On Oct. 7, freshman Billy Sauer started in net for Michigan’s 3-1 season-opening win over Quinnipiac.
Sauer also stood between the pipes when the Wolverines closed the season with a 4-3 overtime loss to Ferris State on Feb. 25.
But despite opening and closing the regular season as the starting goalie, Sauer’s hold on the job has been anything but certain.
The Ferris State finale became just another chapter in the ongoing saga that is Michigan goaltending.
Through two periods, Sauer shut out the Bulldogs, and the Wolverines looked to be cruising to an easy Senior Night victory.
But the third period arrived, and a completely different Michigan team hit the ice. It didn’t produce much offense, the defense faltered and the goaltending vanished. The Wolverines gave up four goals in the third period and overtime.
Senior goalie Noah Ruden’s story is similar. When he started three weeks ago against Nebraska-Omaha, he played spectacular at times, leading Michigan to a two-goal lead, but he also gave up soft goals en route to a 4-4 tie.
“I don’t think there’s a big difference between either of the goalies,” Michigan coach Red Berenson said. “Noah came off a sub-par weekend in Omaha — Billy was having a good weekend (against Ferris State) and dropped the ball in the third period.”
Throughout the season, Sauer and Ruden have been interchangeable parts in net. Neither has played well enough to compel Berenson to name a permanent starter. Sauer has started 21 games, and Ruden has started 15.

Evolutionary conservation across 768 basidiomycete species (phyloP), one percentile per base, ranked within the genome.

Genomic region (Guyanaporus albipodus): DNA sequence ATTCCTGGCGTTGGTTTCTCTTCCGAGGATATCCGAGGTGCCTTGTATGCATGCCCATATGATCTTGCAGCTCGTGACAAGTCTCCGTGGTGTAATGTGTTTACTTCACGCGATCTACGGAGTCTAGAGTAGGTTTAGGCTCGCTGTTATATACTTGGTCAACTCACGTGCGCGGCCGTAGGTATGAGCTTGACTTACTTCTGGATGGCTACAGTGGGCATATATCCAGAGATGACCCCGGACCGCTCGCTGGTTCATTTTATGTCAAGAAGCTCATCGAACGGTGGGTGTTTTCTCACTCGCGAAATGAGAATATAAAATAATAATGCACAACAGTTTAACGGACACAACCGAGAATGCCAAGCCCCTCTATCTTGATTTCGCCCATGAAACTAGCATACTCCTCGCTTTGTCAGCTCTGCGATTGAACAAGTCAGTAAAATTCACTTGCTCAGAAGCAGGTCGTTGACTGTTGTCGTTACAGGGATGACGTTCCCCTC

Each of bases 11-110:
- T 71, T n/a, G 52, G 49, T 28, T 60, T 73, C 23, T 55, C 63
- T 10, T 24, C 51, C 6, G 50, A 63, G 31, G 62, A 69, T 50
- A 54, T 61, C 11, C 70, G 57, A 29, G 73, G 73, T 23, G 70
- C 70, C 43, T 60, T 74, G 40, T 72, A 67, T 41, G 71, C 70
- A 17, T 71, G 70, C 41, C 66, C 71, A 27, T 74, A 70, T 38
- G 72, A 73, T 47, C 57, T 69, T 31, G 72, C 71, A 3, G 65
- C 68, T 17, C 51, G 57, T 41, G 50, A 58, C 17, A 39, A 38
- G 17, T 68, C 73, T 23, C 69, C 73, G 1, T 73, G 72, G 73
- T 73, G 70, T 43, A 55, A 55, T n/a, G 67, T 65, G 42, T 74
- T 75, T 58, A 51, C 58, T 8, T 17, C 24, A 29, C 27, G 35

Sauer has a 3.04 goals against average. Ruden was not much better (2.83 GAA). Sauer had the more impressive record, going 11-6-4. But these numbers are tainted — a majority of those wins came in the beginning of the season when Michigan faced weaker competition and had nine home games.
Berenson was been adamant in insisting throughout the season that he has two No. 1 goalies on his roster. So whom will the Wolverines start next Friday when they face off against Ferris State in the CCHA quarterfinals?
One of them will play, and, hopefully, the one who plays will give us a chance,” Berenson said.
This is the first time in recent memory where the team has not had a clear No. 1 starter heading into the postseason. The past three seasons, Al Montoya was firmly entrenched in net. Before that, Dan Blackburn was the undisputed starter.
Coming into the season, the coaching staff knew Sauer was an unfinished product. They brought the freshman in early because Montoya turned pro prior to this season. Sauer was not even 18 years old for the first half of the 2005-06 campaign.
The coaches also had no idea what to expect from the returning Ruden. Having been a backup to Montoya his entire Michigan career, his only significant action came in the Great Lakes Invitational, when Montoya was playing in the World Junior Championships.
“I didn’t have a road map for our goalies this season,” Berenson said. “I wanted Sauer to have an opportunity to get experience. I figured by the halfway point that we’d have an idea if he could play every night or he couldn’t. We’d also have an idea of how competitive Noah would be in terms of a starting goalie — we’ve seen goods and bads from both of them.”
Making a decision in goal is crucial for Michigan because a loss in its best-of-three series against Ferris State this weekend will likely signal the final chapter of the Wolverines’ season.